Oben Abright Finds Inspiration in the Everyday
The Oakland artist infuses his glass sculptures with social meaning.
Oakland's Oben Abright grew up in a family where art was a given.
Photo by Chris Duffey
Not too many artists can claim the unusual merit of having had a solo show at age 9—in the front window of a comic book store, no less. Adding to the coolness factor was that the show consisted of portraits of sports stars.
Oakland resident Oben Abright, 35, has lived a life completely immersed in art. In elementary school in San Anselmo, he connected with other kids by drawing their portraits. “I knew I was good at it and got a lot of encouragement as an artist,” he said.
His parents made an artist’s life seem like a given. His father taught ceramics at the College of Marin, and his mother ran an art restoration business that had a parade of great sculpture coming through the house. “It was kind of like growing up in an art studio,” said Abright.
Abright went straight to a painting program at California College of the Arts after he graduated from high school. There he worked with Northern Irish glass sculptor Clifford Rainey, whose talent made Abright want to pursue a career in glass. “The amount of innovation in that medium was attractive,” Abright said. And looking at Rainey’s corecast—molten glass cast around a core that is later discarded—bottles proved inspirational. “It’s like a person floating inside a bottle. The exposure of the inside of the sculpture seemed like the next level of art to me,” Abright said. He was also moved by seeing the Dorothy & George Saxe Collection of Contemporary Craft at the de Young Museum, saying, “It never occurred to me that you could make sculpture out of glass.”
He rented an off-campus gallery space for his BFA show and sold most of the pieces. Abright is currently represented by two galleries, the ECHT Gallery in Chicago and the Austin Art Projects in Palm Desert.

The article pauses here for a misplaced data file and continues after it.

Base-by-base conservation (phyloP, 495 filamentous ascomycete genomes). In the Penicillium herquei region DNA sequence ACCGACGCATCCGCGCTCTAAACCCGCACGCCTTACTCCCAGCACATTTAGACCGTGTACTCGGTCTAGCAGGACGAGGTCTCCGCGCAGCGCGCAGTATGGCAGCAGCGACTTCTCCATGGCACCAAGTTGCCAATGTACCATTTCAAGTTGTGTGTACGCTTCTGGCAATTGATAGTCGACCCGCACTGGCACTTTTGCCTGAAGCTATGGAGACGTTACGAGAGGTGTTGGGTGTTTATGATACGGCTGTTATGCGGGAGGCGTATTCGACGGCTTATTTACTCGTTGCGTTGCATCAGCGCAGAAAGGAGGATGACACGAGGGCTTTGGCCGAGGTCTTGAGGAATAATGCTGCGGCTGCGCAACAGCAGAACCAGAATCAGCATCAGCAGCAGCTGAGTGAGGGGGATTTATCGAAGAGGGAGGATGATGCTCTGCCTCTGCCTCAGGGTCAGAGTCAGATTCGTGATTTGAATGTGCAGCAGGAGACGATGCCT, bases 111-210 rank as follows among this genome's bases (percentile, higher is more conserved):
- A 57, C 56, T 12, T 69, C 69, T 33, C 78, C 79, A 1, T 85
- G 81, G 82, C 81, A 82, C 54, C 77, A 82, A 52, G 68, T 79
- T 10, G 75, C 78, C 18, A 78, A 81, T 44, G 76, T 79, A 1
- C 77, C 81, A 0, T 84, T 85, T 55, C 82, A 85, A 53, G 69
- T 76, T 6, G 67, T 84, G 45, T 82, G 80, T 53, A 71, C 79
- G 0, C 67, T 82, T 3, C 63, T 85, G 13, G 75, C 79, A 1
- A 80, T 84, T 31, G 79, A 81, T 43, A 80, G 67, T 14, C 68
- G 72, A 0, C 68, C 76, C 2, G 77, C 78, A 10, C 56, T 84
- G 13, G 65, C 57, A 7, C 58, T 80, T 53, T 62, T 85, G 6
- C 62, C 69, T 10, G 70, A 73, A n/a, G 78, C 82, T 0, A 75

Fast forward to today. Abright’s piece Nate is included in Glass for the New Millennium, an exhibition at the Crocker Art Museum in Sacramento. The exhibition runs through Oct. 2. Abright’s 4-foot sculpture depicts a goateed man in a hoodie and is rendered in mold-blown glass—a technique that creates a hollow object by inserting air into molten glass while shaping it in a mold—and oil paint on a cement base.
“Abright’s approach to glass includes sculpture and a social message, which is a new development in creative glass since 2000,” said Crocker curator Diana Daniels, citing Abright’s use of a homeless man as a model and his practice of finding subjects in the environment around his Oakland studio. “He looks at work not as aesthetically pleasing, but emotionally challenging.”
Abright’s mentor Rainey also has a piece, Fragmented Shadow of Time, in the show, and his father, Bill Abright, has a ceramic vessel in the Crocker’s permanent collection.
Like many artists, Abright is always looking ahead to how art will evolve. He expressed dismay that “so many institutions with a long history of teaching craft-based skills have shifted to digital media. Seeing the hand of the artist in an object is less and less valued these days in an art world that has become more automated.” But the timelessness of the human effort behind the work endures, he said. “The value of the artist’s fingerprints in the medium will always remain valid.”
Published online on Sept. 8, 2016 at 7 a.m.